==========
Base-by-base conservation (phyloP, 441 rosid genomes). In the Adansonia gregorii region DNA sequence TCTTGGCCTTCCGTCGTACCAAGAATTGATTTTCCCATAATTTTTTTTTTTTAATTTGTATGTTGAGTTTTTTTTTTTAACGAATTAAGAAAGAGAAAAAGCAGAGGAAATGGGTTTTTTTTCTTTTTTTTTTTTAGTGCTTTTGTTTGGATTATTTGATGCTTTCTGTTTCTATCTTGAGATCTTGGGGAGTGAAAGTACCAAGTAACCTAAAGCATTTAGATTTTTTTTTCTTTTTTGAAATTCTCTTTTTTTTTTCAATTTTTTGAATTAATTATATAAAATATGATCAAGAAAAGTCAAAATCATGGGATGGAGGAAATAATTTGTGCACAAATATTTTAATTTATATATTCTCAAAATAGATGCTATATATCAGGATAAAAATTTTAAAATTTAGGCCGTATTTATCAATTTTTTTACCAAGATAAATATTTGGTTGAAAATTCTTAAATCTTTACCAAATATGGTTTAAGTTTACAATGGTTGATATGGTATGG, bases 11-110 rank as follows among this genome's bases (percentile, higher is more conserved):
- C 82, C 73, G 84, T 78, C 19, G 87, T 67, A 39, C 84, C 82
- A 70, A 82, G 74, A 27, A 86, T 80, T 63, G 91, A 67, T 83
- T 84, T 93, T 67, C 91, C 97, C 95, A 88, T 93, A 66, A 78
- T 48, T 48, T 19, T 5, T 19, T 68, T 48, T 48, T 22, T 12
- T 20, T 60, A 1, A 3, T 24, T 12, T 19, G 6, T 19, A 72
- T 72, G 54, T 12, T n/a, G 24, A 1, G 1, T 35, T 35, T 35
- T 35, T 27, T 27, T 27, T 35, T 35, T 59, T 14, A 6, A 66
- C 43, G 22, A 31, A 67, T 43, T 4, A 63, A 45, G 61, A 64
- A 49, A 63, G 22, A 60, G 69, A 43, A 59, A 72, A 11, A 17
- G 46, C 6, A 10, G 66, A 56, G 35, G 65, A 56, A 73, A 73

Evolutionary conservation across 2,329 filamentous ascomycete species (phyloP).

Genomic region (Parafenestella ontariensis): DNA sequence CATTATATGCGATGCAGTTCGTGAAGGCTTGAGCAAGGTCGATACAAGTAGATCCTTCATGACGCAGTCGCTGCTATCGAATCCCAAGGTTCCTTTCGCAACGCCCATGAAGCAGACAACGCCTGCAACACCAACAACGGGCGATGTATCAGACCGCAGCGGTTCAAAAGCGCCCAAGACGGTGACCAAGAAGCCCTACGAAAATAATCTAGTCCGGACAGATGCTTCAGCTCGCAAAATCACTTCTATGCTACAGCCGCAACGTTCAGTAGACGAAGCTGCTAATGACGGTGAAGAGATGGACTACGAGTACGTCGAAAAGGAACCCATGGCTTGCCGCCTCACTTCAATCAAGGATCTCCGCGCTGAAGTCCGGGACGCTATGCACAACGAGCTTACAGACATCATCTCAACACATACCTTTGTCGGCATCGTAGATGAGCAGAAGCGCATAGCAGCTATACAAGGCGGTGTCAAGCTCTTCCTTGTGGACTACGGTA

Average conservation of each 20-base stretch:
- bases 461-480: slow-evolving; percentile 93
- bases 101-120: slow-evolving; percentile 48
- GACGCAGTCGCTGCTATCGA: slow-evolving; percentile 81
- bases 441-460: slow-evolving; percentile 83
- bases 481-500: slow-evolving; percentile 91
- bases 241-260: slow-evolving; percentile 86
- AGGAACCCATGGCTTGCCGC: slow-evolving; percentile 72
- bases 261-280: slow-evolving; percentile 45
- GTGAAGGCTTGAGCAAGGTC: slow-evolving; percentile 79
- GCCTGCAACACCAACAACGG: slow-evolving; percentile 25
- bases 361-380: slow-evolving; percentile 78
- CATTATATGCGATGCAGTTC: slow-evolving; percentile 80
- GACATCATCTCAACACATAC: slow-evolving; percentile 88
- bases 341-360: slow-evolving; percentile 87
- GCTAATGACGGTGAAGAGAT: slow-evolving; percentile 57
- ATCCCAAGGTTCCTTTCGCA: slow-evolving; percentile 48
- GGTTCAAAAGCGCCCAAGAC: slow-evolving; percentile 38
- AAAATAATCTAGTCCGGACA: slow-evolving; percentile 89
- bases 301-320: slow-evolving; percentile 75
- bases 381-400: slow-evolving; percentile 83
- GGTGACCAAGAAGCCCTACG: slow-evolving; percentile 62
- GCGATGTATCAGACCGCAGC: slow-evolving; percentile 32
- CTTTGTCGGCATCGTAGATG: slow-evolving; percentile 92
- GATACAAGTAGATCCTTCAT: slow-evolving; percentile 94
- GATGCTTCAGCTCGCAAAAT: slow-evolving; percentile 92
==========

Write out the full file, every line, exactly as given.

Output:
Base-by-base conservation (phyloP, 441 rosid genomes). In the Adansonia gregorii region DNA sequence TCTTGGCCTTCCGTCGTACCAAGAATTGATTTTCCCATAATTTTTTTTTTTTAATTTGTATGTTGAGTTTTTTTTTTTAACGAATTAAGAAAGAGAAAAAGCAGAGGAAATGGGTTTTTTTTCTTTTTTTTTTTTAGTGCTTTTGTTTGGATTATTTGATGCTTTCTGTTTCTATCTTGAGATCTTGGGGAGTGAAAGTACCAAGTAACCTAAAGCATTTAGATTTTTTTTTCTTTTTTGAAATTCTCTTTTTTTTTTCAATTTTTTGAATTAATTATATAAAATATGATCAAGAAAAGTCAAAATCATGGGATGGAGGAAATAATTTGTGCACAAATATTTTAATTTATATATTCTCAAAATAGATGCTATATATCAGGATAAAAATTTTAAAATTTAGGCCGTATTTATCAATTTTTTTACCAAGATAAATATTTGGTTGAAAATTCTTAAATCTTTACCAAATATGGTTTAAGTTTACAATGGTTGATATGGTATGG, bases 11-110 rank as follows among this genome's bases (percentile, higher is more conserved):
- C 82, C 73, G 84, T 78, C 19, G 87, T 67, A 39, C 84, C 82
- A 70, A 82, G 74, A 27, A 86, T 80, T 63, G 91, A 67, T 83
- T 84, T 93, T 67, C 91, C 97, C 95, A 88, T 93, A 66, A 78
- T 48, T 48, T 19, T 5, T 19, T 68, T 48, T 48, T 22, T 12
- T 20, T 60, A 1, A 3, T 24, T 12, T 19, G 6, T 19, A 72
- T 72, G 54, T 12, T n/a, G 24, A 1, G 1, T 35, T 35, T 35
- T 35, T 27, T 27, T 27, T 35, T 35, T 59, T 14, A 6, A 66
- C 43, G 22, A 31, A 67, T 43, T 4, A 63, A 45, G 61, A 64
- A 49, A 63, G 22, A 60, G 69, A 43, A 59, A 72, A 11, A 17
- G 46, C 6, A 10, G 66, A 56, G 35, G 65, A 56, A 73, A 73

Evolutionary conservation across 2,329 filamentous ascomycete species (phyloP).

Genomic region (Parafenestella ontariensis): DNA sequence CATTATATGCGATGCAGTTCGTGAAGGCTTGAGCAAGGTCGATACAAGTAGATCCTTCATGACGCAGTCGCTGCTATCGAATCCCAAGGTTCCTTTCGCAACGCCCATGAAGCAGACAACGCCTGCAACACCAACAACGGGCGATGTATCAGACCGCAGCGGTTCAAAAGCGCCCAAGACGGTGACCAAGAAGCCCTACGAAAATAATCTAGTCCGGACAGATGCTTCAGCTCGCAAAATCACTTCTATGCTACAGCCGCAACGTTCAGTAGACGAAGCTGCTAATGACGGTGAAGAGATGGACTACGAGTACGTCGAAAAGGAACCCATGGCTTGCCGCCTCACTTCAATCAAGGATCTCCGCGCTGAAGTCCGGGACGCTATGCACAACGAGCTTACAGACATCATCTCAACACATACCTTTGTCGGCATCGTAGATGAGCAGAAGCGCATAGCAGCTATACAAGGCGGTGTCAAGCTCTTCCTTGTGGACTACGGTA

Average conservation of each 20-base stretch:
- bases 461-480: slow-evolving; percentile 93
- bases 101-120: slow-evolving; percentile 48
- GACGCAGTCGCTGCTATCGA: slow-evolving; percentile 81
- bases 441-460: slow-evolving; percentile 83
- bases 481-500: slow-evolving; percentile 91
- bases 241-260: slow-evolving; percentile 86
- AGGAACCCATGGCTTGCCGC: slow-evolving; percentile 72
- bases 261-280: slow-evolving; percentile 45
- GTGAAGGCTTGAGCAAGGTC: slow-evolving; percentile 79
- GCCTGCAACACCAACAACGG: slow-evolving; percentile 25
- bases 361-380: slow-evolving; percentile 78
- CATTATATGCGATGCAGTTC: slow-evolving; percentile 80
- GACATCATCTCAACACATAC: slow-evolving; percentile 88
- bases 341-360: slow-evolving; percentile 87
- GCTAATGACGGTGAAGAGAT: slow-evolving; percentile 57
- ATCCCAAGGTTCCTTTCGCA: slow-evolving; percentile 48
- GGTTCAAAAGCGCCCAAGAC: slow-evolving; percentile 38
- AAAATAATCTAGTCCGGACA: slow-evolving; percentile 89
- bases 301-320: slow-evolving; percentile 75
- bases 381-400: slow-evolving; percentile 83
- GGTGACCAAGAAGCCCTACG: slow-evolving; percentile 62
- GCGATGTATCAGACCGCAGC: slow-evolving; percentile 32
- CTTTGTCGGCATCGTAGATG: slow-evolving; percentile 92
- GATACAAGTAGATCCTTCAT: slow-evolving; percentile 94
- GATGCTTCAGCTCGCAAAAT: slow-evolving; percentile 92